With a determined gleam in her eye and an intense smile on her lips, the handsomely dressed woman looks like the star performer in a "bowling-is-fun" commercial.
Left arm extended full length for balance, the woman sweeps her right hand smoothly back and hurls the orange ball straight and true down the lane. When it strikes the target at the far end a few seconds later, the soft thud of contact is drowned out by a resounding cheer from the spectators.
A familiar scene in many ways, but the setting here is not your local bowling alley, and the woman makes no claim to skill at tenpins. The "bowler" in question is Nancy Reagan, and the "strikes" she rolls with a fresh orange each time her husband's campaign plane takes off have become an unfailing ritual of the Reagan-for-President campaign.
Every presidential campaign -- or at least every one that can afford to charter its own airplane -- turns into a world of its own in which the candidate, the staff, security agents and the press are joined by proximity and shared experience into a family, of sorts, with a lore and language all its own. And every campaign seems to develop a cherished treasury of in jokes, nicknames and rites that have no meaning except to the participants.
Even within this rich tradition, however, Nancy Reagan's contribution to American campaign ritual seems unique.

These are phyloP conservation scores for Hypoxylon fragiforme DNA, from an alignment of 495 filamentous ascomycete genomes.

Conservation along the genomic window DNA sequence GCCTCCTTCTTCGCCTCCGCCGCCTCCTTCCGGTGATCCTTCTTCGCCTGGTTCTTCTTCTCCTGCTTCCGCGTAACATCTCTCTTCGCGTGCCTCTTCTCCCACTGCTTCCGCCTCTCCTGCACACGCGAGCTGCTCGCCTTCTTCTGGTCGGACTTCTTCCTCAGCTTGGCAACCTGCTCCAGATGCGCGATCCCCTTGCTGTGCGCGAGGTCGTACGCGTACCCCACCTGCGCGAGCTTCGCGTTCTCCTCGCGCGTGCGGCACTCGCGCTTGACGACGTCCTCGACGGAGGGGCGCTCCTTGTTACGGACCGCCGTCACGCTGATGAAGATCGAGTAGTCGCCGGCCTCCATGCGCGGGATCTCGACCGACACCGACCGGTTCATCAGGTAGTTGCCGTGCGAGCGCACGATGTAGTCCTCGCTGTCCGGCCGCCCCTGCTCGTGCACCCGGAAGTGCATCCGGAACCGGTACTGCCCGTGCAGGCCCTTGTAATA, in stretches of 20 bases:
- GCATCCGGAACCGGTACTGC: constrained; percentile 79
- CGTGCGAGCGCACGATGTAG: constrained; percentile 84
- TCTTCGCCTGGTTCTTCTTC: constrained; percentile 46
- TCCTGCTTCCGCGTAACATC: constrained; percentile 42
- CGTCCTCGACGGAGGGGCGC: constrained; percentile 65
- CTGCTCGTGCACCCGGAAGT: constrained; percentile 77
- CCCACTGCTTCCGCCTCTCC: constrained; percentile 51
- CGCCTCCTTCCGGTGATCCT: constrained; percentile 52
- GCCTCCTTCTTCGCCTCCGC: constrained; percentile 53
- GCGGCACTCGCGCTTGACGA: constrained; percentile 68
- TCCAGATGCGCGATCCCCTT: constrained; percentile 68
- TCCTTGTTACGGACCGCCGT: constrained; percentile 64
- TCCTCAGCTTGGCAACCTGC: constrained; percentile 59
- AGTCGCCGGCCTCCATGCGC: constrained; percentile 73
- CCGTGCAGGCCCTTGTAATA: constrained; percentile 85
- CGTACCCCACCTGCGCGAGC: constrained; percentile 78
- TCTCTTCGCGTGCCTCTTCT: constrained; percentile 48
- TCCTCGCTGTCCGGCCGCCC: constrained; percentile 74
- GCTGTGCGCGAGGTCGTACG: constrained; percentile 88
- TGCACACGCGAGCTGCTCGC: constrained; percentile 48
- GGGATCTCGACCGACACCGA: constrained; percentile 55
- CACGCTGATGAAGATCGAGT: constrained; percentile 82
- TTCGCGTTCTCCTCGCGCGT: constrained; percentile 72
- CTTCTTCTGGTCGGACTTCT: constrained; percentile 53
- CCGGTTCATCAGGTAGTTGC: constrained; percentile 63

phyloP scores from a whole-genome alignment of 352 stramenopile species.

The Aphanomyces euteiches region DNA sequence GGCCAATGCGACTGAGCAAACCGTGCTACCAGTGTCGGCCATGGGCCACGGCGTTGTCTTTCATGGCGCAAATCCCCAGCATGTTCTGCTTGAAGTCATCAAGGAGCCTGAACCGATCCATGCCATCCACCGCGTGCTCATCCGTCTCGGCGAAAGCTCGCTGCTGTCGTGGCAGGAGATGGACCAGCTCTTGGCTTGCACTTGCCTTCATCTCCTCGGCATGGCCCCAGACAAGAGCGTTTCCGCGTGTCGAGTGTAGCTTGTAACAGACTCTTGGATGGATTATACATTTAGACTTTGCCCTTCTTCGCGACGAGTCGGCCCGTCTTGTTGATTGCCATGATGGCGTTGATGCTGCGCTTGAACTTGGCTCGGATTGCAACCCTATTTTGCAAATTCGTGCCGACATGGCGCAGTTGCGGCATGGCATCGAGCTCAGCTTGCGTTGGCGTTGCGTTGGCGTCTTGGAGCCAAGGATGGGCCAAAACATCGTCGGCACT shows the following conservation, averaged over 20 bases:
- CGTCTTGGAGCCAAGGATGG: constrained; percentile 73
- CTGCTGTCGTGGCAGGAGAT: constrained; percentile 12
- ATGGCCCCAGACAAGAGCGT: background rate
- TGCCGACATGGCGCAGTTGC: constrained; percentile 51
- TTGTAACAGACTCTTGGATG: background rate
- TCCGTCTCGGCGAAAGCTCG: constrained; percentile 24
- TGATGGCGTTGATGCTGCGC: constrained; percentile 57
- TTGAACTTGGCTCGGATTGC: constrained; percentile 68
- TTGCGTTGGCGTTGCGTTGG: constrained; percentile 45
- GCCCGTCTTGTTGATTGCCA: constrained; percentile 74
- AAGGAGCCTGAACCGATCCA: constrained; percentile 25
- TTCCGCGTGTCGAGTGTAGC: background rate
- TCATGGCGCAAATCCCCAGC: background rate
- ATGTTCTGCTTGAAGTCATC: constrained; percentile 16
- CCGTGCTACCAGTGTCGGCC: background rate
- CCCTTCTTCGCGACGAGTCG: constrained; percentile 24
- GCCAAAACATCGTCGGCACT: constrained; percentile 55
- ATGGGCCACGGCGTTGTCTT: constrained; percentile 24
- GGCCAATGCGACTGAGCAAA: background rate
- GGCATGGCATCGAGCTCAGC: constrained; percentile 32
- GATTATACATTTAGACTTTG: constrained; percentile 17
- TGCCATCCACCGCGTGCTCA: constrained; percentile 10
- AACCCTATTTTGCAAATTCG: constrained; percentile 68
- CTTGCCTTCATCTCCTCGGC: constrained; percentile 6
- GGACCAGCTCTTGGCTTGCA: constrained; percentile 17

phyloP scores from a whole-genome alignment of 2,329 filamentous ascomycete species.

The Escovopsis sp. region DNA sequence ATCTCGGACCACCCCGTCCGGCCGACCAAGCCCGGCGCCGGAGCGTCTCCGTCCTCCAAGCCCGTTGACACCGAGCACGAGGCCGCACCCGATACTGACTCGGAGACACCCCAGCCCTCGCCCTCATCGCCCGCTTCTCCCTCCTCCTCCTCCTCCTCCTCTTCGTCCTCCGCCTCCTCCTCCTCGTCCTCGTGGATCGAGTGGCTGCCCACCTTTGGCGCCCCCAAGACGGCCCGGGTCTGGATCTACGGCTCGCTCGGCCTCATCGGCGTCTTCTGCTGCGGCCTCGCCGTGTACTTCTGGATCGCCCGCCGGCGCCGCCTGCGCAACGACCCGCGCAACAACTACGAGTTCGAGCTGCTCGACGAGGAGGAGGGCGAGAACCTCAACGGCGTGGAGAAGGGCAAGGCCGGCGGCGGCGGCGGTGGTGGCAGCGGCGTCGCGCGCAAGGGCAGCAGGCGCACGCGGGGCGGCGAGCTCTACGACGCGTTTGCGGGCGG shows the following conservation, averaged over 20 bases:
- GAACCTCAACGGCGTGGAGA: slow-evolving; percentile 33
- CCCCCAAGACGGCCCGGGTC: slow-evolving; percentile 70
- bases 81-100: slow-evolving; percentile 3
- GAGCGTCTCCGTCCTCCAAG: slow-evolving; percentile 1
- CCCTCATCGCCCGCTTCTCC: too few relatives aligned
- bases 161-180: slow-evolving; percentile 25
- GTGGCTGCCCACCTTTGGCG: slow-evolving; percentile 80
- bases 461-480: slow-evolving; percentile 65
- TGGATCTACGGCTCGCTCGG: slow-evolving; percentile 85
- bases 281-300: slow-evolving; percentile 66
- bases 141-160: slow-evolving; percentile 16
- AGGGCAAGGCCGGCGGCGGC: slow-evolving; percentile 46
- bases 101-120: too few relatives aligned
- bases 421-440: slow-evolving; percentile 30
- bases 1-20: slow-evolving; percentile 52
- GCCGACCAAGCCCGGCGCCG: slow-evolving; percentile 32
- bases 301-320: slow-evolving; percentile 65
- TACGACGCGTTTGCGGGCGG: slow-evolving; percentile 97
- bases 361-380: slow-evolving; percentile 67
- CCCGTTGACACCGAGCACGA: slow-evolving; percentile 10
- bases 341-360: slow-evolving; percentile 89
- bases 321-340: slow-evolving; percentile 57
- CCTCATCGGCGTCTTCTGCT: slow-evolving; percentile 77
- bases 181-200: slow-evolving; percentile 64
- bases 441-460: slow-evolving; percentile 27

She has accompanied Reagan on most of his campaign trips this fall on his chartered jet, a stretched-fuselage Boeing 727 that is officially named "Leadership 80," but is known to the traveling press corps as the "Ponce de Leon" (and some other names not fit to print).
Each time the campaign plane roars upward from a runway, Mrs. Reagan assumes a position in the center aisle at the head of the plane. Looking as competitive as a professional athlete who has thousands of dollars riding on the next shot, the 57-year-old former actress carefully bowls an orange down the steeply banked aisle and watches intently to see if the missile can travel all the way to the plane's rear door without running astray amid the seats and bulkheads.
If she succeeds, Mrs. Reagan smiles broadly and graciously accepts the laughs, whistles and shouts of approval from her fellow travelers. But if the orange smashes midway into a foot or briefcase or seat, she calls for another and tries again -- sometimes half a dozen times -- until she hits the mark.
Immediately after she rolls her strike, Mrs. Reagan begins the second half of her take-off routine. She strolls down the aisle, balancing with practiced ease as the plane lurches upward to its cruising altitude, offering chocolates to every one on the plane.
There are no exceptions to this litany. If Reagan's plane takes off four times on a given day, his wife will roll oranges four times that day. And the campaign staff will lay in four boxes of chocolates for her to pass around.
Mrs. Reagan has a simple explanation for her pastime. "Well, it's fun," she says, and in the exhausting whirlwind of coast-to-coast campaigning that has been a way of life for Reagan and his entourage all year, everyone on the plane agrees that this rationale is quite enough.
"We're at 200,000 air miles and counting," says a cameraman from one of the television networks."You've got to find something to make it fun, or you'll go bananas."
The cameraman's "something" consists of an imposing collection of noisemakers he carries in his pockets, on his electronic gear and attached to a chair around his neck.
"Let's see," he said during an impromptu inventory last week. 'I've got my frog chirper, my cab whistle, my [London] bobby's whistle, my Acme screamer, and my L.L. Bean duck call. And then of course I've got this bicycle bell on my camera, and. . . ."